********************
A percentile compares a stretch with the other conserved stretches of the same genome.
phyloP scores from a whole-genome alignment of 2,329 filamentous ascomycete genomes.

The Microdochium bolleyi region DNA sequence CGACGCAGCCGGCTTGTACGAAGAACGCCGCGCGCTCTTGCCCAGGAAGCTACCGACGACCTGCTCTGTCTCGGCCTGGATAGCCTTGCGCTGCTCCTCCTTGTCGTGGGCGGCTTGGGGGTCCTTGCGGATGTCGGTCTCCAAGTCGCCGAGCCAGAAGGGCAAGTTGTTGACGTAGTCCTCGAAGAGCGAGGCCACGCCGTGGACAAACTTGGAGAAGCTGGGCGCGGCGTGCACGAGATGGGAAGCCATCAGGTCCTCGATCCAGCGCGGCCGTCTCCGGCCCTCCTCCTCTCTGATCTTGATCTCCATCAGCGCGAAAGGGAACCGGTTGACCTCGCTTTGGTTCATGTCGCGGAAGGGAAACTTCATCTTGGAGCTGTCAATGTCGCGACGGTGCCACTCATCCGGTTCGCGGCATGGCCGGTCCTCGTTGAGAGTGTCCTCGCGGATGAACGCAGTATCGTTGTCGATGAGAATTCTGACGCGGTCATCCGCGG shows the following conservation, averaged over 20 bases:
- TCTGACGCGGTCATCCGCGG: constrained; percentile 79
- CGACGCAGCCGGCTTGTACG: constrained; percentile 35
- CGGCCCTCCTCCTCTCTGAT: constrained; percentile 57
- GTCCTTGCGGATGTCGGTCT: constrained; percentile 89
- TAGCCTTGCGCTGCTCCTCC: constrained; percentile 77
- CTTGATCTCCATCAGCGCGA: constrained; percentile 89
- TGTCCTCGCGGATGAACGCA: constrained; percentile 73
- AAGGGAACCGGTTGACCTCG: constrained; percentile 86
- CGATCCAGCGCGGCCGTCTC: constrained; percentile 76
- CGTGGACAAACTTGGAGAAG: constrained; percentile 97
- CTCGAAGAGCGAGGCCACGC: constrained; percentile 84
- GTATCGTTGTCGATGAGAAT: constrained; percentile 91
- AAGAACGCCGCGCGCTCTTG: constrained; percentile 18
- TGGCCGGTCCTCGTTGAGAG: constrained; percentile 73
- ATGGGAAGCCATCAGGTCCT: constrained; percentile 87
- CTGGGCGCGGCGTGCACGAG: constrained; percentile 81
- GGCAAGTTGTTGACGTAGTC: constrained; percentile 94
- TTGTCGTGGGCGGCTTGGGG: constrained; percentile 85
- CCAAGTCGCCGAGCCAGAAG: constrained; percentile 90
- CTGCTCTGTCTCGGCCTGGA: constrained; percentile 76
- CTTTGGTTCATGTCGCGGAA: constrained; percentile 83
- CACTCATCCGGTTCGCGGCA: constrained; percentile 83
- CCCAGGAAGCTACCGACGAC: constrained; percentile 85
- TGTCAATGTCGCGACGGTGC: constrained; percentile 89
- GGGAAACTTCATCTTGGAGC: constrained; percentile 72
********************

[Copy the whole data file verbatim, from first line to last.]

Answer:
A percentile compares a stretch with the other conserved stretches of the same genome.
phyloP scores from a whole-genome alignment of 2,329 filamentous ascomycete genomes.

The Microdochium bolleyi region DNA sequence CGACGCAGCCGGCTTGTACGAAGAACGCCGCGCGCTCTTGCCCAGGAAGCTACCGACGACCTGCTCTGTCTCGGCCTGGATAGCCTTGCGCTGCTCCTCCTTGTCGTGGGCGGCTTGGGGGTCCTTGCGGATGTCGGTCTCCAAGTCGCCGAGCCAGAAGGGCAAGTTGTTGACGTAGTCCTCGAAGAGCGAGGCCACGCCGTGGACAAACTTGGAGAAGCTGGGCGCGGCGTGCACGAGATGGGAAGCCATCAGGTCCTCGATCCAGCGCGGCCGTCTCCGGCCCTCCTCCTCTCTGATCTTGATCTCCATCAGCGCGAAAGGGAACCGGTTGACCTCGCTTTGGTTCATGTCGCGGAAGGGAAACTTCATCTTGGAGCTGTCAATGTCGCGACGGTGCCACTCATCCGGTTCGCGGCATGGCCGGTCCTCGTTGAGAGTGTCCTCGCGGATGAACGCAGTATCGTTGTCGATGAGAATTCTGACGCGGTCATCCGCGG shows the following conservation, averaged over 20 bases:
- TCTGACGCGGTCATCCGCGG: constrained; percentile 79
- CGACGCAGCCGGCTTGTACG: constrained; percentile 35
- CGGCCCTCCTCCTCTCTGAT: constrained; percentile 57
- GTCCTTGCGGATGTCGGTCT: constrained; percentile 89
- TAGCCTTGCGCTGCTCCTCC: constrained; percentile 77
- CTTGATCTCCATCAGCGCGA: constrained; percentile 89
- TGTCCTCGCGGATGAACGCA: constrained; percentile 73
- AAGGGAACCGGTTGACCTCG: constrained; percentile 86
- CGATCCAGCGCGGCCGTCTC: constrained; percentile 76
- CGTGGACAAACTTGGAGAAG: constrained; percentile 97
- CTCGAAGAGCGAGGCCACGC: constrained; percentile 84
- GTATCGTTGTCGATGAGAAT: constrained; percentile 91
- AAGAACGCCGCGCGCTCTTG: constrained; percentile 18
- TGGCCGGTCCTCGTTGAGAG: constrained; percentile 73
- ATGGGAAGCCATCAGGTCCT: constrained; percentile 87
- CTGGGCGCGGCGTGCACGAG: constrained; percentile 81
- GGCAAGTTGTTGACGTAGTC: constrained; percentile 94
- TTGTCGTGGGCGGCTTGGGG: constrained; percentile 85
- CCAAGTCGCCGAGCCAGAAG: constrained; percentile 90
- CTGCTCTGTCTCGGCCTGGA: constrained; percentile 76
- CTTTGGTTCATGTCGCGGAA: constrained; percentile 83
- CACTCATCCGGTTCGCGGCA: constrained; percentile 83
- CCCAGGAAGCTACCGACGAC: constrained; percentile 85
- TGTCAATGTCGCGACGGTGC: constrained; percentile 89
- GGGAAACTTCATCTTGGAGC: constrained; percentile 72